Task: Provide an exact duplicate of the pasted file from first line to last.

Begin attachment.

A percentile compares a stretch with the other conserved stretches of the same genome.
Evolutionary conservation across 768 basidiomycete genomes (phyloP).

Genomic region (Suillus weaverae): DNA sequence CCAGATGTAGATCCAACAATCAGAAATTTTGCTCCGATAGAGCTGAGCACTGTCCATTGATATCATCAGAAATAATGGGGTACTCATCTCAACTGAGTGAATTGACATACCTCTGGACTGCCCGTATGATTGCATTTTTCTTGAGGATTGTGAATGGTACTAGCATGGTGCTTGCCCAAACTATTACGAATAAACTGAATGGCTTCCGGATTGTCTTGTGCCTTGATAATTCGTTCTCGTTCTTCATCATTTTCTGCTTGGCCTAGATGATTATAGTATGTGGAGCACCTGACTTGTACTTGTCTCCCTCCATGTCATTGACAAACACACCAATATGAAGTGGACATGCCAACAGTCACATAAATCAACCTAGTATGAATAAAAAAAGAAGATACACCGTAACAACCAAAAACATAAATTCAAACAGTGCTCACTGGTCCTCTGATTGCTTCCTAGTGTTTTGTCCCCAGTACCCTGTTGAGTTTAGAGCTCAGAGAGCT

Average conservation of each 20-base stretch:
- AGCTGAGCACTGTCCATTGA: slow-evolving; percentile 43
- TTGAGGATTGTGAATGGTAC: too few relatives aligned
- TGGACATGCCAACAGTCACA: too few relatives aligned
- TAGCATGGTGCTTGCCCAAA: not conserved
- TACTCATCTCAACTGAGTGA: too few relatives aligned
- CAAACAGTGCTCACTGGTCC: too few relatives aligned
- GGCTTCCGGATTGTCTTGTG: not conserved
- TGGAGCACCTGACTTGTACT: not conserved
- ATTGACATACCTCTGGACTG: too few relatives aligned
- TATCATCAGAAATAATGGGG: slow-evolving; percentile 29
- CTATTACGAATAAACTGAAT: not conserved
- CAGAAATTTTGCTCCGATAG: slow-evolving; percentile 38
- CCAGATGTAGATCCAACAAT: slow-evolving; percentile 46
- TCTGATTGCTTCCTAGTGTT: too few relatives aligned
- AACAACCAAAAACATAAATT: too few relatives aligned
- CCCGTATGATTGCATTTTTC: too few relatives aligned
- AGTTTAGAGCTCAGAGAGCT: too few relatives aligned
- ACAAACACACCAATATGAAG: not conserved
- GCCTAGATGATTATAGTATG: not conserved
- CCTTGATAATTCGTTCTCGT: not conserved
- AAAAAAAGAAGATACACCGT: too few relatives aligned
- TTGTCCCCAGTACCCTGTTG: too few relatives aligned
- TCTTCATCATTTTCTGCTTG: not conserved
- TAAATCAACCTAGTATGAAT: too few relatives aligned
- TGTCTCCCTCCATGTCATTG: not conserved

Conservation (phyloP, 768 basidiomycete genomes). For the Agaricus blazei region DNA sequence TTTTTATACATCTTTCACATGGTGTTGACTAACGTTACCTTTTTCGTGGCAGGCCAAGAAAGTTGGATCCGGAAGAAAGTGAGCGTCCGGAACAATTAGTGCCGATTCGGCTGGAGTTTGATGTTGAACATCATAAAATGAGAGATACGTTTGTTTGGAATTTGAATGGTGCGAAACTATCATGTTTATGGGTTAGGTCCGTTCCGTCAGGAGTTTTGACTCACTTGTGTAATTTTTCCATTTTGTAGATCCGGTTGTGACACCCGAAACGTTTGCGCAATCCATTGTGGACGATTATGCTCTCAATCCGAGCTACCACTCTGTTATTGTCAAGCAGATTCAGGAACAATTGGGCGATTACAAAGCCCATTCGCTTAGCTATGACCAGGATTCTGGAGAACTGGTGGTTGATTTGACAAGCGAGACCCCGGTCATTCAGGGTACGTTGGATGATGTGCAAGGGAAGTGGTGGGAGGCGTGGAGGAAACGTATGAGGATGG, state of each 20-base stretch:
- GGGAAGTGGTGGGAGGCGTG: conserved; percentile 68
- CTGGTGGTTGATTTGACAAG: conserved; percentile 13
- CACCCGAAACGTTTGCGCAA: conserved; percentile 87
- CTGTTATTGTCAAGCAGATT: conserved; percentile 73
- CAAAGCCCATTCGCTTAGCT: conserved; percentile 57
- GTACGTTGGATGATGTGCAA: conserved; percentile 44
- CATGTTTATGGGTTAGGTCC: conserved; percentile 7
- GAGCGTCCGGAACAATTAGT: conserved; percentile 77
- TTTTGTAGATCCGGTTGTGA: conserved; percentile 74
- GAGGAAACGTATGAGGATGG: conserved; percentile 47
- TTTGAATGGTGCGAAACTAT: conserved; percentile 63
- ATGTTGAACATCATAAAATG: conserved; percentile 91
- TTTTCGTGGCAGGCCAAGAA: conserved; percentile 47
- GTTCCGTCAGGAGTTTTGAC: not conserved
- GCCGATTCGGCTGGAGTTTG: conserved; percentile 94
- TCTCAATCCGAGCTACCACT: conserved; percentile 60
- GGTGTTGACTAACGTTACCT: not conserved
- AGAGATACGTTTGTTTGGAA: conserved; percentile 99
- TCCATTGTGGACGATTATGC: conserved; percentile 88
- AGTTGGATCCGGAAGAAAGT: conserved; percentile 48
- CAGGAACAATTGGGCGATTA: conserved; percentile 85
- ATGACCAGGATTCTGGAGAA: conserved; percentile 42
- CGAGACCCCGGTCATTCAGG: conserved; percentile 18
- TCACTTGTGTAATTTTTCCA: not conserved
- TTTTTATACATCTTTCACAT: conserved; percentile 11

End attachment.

A percentile compares a stretch with the other conserved stretches of the same genome.
Evolutionary conservation across 768 basidiomycete genomes (phyloP).

Genomic region (Suillus weaverae): DNA sequence CCAGATGTAGATCCAACAATCAGAAATTTTGCTCCGATAGAGCTGAGCACTGTCCATTGATATCATCAGAAATAATGGGGTACTCATCTCAACTGAGTGAATTGACATACCTCTGGACTGCCCGTATGATTGCATTTTTCTTGAGGATTGTGAATGGTACTAGCATGGTGCTTGCCCAAACTATTACGAATAAACTGAATGGCTTCCGGATTGTCTTGTGCCTTGATAATTCGTTCTCGTTCTTCATCATTTTCTGCTTGGCCTAGATGATTATAGTATGTGGAGCACCTGACTTGTACTTGTCTCCCTCCATGTCATTGACAAACACACCAATATGAAGTGGACATGCCAACAGTCACATAAATCAACCTAGTATGAATAAAAAAAGAAGATACACCGTAACAACCAAAAACATAAATTCAAACAGTGCTCACTGGTCCTCTGATTGCTTCCTAGTGTTTTGTCCCCAGTACCCTGTTGAGTTTAGAGCTCAGAGAGCT

Average conservation of each 20-base stretch:
- AGCTGAGCACTGTCCATTGA: slow-evolving; percentile 43
- TTGAGGATTGTGAATGGTAC: too few relatives aligned
- TGGACATGCCAACAGTCACA: too few relatives aligned
- TAGCATGGTGCTTGCCCAAA: not conserved
- TACTCATCTCAACTGAGTGA: too few relatives aligned
- CAAACAGTGCTCACTGGTCC: too few relatives aligned
- GGCTTCCGGATTGTCTTGTG: not conserved
- TGGAGCACCTGACTTGTACT: not conserved
- ATTGACATACCTCTGGACTG: too few relatives aligned
- TATCATCAGAAATAATGGGG: slow-evolving; percentile 29
- CTATTACGAATAAACTGAAT: not conserved
- CAGAAATTTTGCTCCGATAG: slow-evolving; percentile 38
- CCAGATGTAGATCCAACAAT: slow-evolving; percentile 46
- TCTGATTGCTTCCTAGTGTT: too few relatives aligned
- AACAACCAAAAACATAAATT: too few relatives aligned
- CCCGTATGATTGCATTTTTC: too few relatives aligned
- AGTTTAGAGCTCAGAGAGCT: too few relatives aligned
- ACAAACACACCAATATGAAG: not conserved
- GCCTAGATGATTATAGTATG: not conserved
- CCTTGATAATTCGTTCTCGT: not conserved
- AAAAAAAGAAGATACACCGT: too few relatives aligned
- TTGTCCCCAGTACCCTGTTG: too few relatives aligned
- TCTTCATCATTTTCTGCTTG: not conserved
- TAAATCAACCTAGTATGAAT: too few relatives aligned
- TGTCTCCCTCCATGTCATTG: not conserved

Conservation (phyloP, 768 basidiomycete genomes). For the Agaricus blazei region DNA sequence TTTTTATACATCTTTCACATGGTGTTGACTAACGTTACCTTTTTCGTGGCAGGCCAAGAAAGTTGGATCCGGAAGAAAGTGAGCGTCCGGAACAATTAGTGCCGATTCGGCTGGAGTTTGATGTTGAACATCATAAAATGAGAGATACGTTTGTTTGGAATTTGAATGGTGCGAAACTATCATGTTTATGGGTTAGGTCCGTTCCGTCAGGAGTTTTGACTCACTTGTGTAATTTTTCCATTTTGTAGATCCGGTTGTGACACCCGAAACGTTTGCGCAATCCATTGTGGACGATTATGCTCTCAATCCGAGCTACCACTCTGTTATTGTCAAGCAGATTCAGGAACAATTGGGCGATTACAAAGCCCATTCGCTTAGCTATGACCAGGATTCTGGAGAACTGGTGGTTGATTTGACAAGCGAGACCCCGGTCATTCAGGGTACGTTGGATGATGTGCAAGGGAAGTGGTGGGAGGCGTGGAGGAAACGTATGAGGATGG, state of each 20-base stretch:
- GGGAAGTGGTGGGAGGCGTG: conserved; percentile 68
- CTGGTGGTTGATTTGACAAG: conserved; percentile 13
- CACCCGAAACGTTTGCGCAA: conserved; percentile 87
- CTGTTATTGTCAAGCAGATT: conserved; percentile 73
- CAAAGCCCATTCGCTTAGCT: conserved; percentile 57
- GTACGTTGGATGATGTGCAA: conserved; percentile 44
- CATGTTTATGGGTTAGGTCC: conserved; percentile 7
- GAGCGTCCGGAACAATTAGT: conserved; percentile 77
- TTTTGTAGATCCGGTTGTGA: conserved; percentile 74
- GAGGAAACGTATGAGGATGG: conserved; percentile 47
- TTTGAATGGTGCGAAACTAT: conserved; percentile 63
- ATGTTGAACATCATAAAATG: conserved; percentile 91
- TTTTCGTGGCAGGCCAAGAA: conserved; percentile 47
- GTTCCGTCAGGAGTTTTGAC: not conserved
- GCCGATTCGGCTGGAGTTTG: conserved; percentile 94
- TCTCAATCCGAGCTACCACT: conserved; percentile 60
- GGTGTTGACTAACGTTACCT: not conserved
- AGAGATACGTTTGTTTGGAA: conserved; percentile 99
- TCCATTGTGGACGATTATGC: conserved; percentile 88
- AGTTGGATCCGGAAGAAAGT: conserved; percentile 48
- CAGGAACAATTGGGCGATTA: conserved; percentile 85
- ATGACCAGGATTCTGGAGAA: conserved; percentile 42
- CGAGACCCCGGTCATTCAGG: conserved; percentile 18
- TCACTTGTGTAATTTTTCCA: not conserved
- TTTTTATACATCTTTCACAT: conserved; percentile 11